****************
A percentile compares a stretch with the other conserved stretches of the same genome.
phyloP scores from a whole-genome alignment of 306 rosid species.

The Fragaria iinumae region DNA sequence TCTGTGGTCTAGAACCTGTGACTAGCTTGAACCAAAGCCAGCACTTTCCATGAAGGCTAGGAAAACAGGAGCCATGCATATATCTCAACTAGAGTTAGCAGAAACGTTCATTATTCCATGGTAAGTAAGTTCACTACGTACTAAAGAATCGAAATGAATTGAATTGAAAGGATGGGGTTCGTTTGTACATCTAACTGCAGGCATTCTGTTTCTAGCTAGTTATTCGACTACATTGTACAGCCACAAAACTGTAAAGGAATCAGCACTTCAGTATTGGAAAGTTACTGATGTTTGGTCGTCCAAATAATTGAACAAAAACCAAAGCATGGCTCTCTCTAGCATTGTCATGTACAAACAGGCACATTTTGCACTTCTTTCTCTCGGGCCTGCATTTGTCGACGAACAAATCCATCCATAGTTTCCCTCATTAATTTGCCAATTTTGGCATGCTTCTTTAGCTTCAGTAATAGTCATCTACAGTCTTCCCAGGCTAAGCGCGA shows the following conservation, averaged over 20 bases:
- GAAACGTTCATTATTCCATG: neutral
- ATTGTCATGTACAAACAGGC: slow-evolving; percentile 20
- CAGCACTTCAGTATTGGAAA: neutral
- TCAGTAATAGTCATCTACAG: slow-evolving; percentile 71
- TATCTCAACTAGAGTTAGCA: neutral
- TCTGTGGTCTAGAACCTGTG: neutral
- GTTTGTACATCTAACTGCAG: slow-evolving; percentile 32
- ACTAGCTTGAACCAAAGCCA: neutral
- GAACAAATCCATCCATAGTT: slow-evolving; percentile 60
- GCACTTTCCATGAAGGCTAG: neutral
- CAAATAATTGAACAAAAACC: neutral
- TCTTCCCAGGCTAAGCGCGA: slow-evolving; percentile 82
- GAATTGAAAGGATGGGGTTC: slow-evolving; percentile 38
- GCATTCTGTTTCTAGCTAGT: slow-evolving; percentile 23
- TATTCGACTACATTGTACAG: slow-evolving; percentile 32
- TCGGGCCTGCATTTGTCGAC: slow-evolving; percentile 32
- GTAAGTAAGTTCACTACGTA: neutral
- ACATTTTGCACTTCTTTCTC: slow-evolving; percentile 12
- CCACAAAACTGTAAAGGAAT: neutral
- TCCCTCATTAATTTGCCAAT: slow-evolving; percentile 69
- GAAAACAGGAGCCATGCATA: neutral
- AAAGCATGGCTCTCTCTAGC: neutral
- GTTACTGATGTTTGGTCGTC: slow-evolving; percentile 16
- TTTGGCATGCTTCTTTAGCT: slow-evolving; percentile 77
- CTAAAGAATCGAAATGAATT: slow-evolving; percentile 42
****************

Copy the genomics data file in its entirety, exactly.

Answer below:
A percentile compares a stretch with the other conserved stretches of the same genome.
phyloP scores from a whole-genome alignment of 306 rosid species.

The Fragaria iinumae region DNA sequence TCTGTGGTCTAGAACCTGTGACTAGCTTGAACCAAAGCCAGCACTTTCCATGAAGGCTAGGAAAACAGGAGCCATGCATATATCTCAACTAGAGTTAGCAGAAACGTTCATTATTCCATGGTAAGTAAGTTCACTACGTACTAAAGAATCGAAATGAATTGAATTGAAAGGATGGGGTTCGTTTGTACATCTAACTGCAGGCATTCTGTTTCTAGCTAGTTATTCGACTACATTGTACAGCCACAAAACTGTAAAGGAATCAGCACTTCAGTATTGGAAAGTTACTGATGTTTGGTCGTCCAAATAATTGAACAAAAACCAAAGCATGGCTCTCTCTAGCATTGTCATGTACAAACAGGCACATTTTGCACTTCTTTCTCTCGGGCCTGCATTTGTCGACGAACAAATCCATCCATAGTTTCCCTCATTAATTTGCCAATTTTGGCATGCTTCTTTAGCTTCAGTAATAGTCATCTACAGTCTTCCCAGGCTAAGCGCGA shows the following conservation, averaged over 20 bases:
- GAAACGTTCATTATTCCATG: neutral
- ATTGTCATGTACAAACAGGC: slow-evolving; percentile 20
- CAGCACTTCAGTATTGGAAA: neutral
- TCAGTAATAGTCATCTACAG: slow-evolving; percentile 71
- TATCTCAACTAGAGTTAGCA: neutral
- TCTGTGGTCTAGAACCTGTG: neutral
- GTTTGTACATCTAACTGCAG: slow-evolving; percentile 32
- ACTAGCTTGAACCAAAGCCA: neutral
- GAACAAATCCATCCATAGTT: slow-evolving; percentile 60
- GCACTTTCCATGAAGGCTAG: neutral
- CAAATAATTGAACAAAAACC: neutral
- TCTTCCCAGGCTAAGCGCGA: slow-evolving; percentile 82
- GAATTGAAAGGATGGGGTTC: slow-evolving; percentile 38
- GCATTCTGTTTCTAGCTAGT: slow-evolving; percentile 23
- TATTCGACTACATTGTACAG: slow-evolving; percentile 32
- TCGGGCCTGCATTTGTCGAC: slow-evolving; percentile 32
- GTAAGTAAGTTCACTACGTA: neutral
- ACATTTTGCACTTCTTTCTC: slow-evolving; percentile 12
- CCACAAAACTGTAAAGGAAT: neutral
- TCCCTCATTAATTTGCCAAT: slow-evolving; percentile 69
- GAAAACAGGAGCCATGCATA: neutral
- AAAGCATGGCTCTCTCTAGC: neutral
- GTTACTGATGTTTGGTCGTC: slow-evolving; percentile 16
- TTTGGCATGCTTCTTTAGCT: slow-evolving; percentile 77
- CTAAAGAATCGAAATGAATT: slow-evolving; percentile 42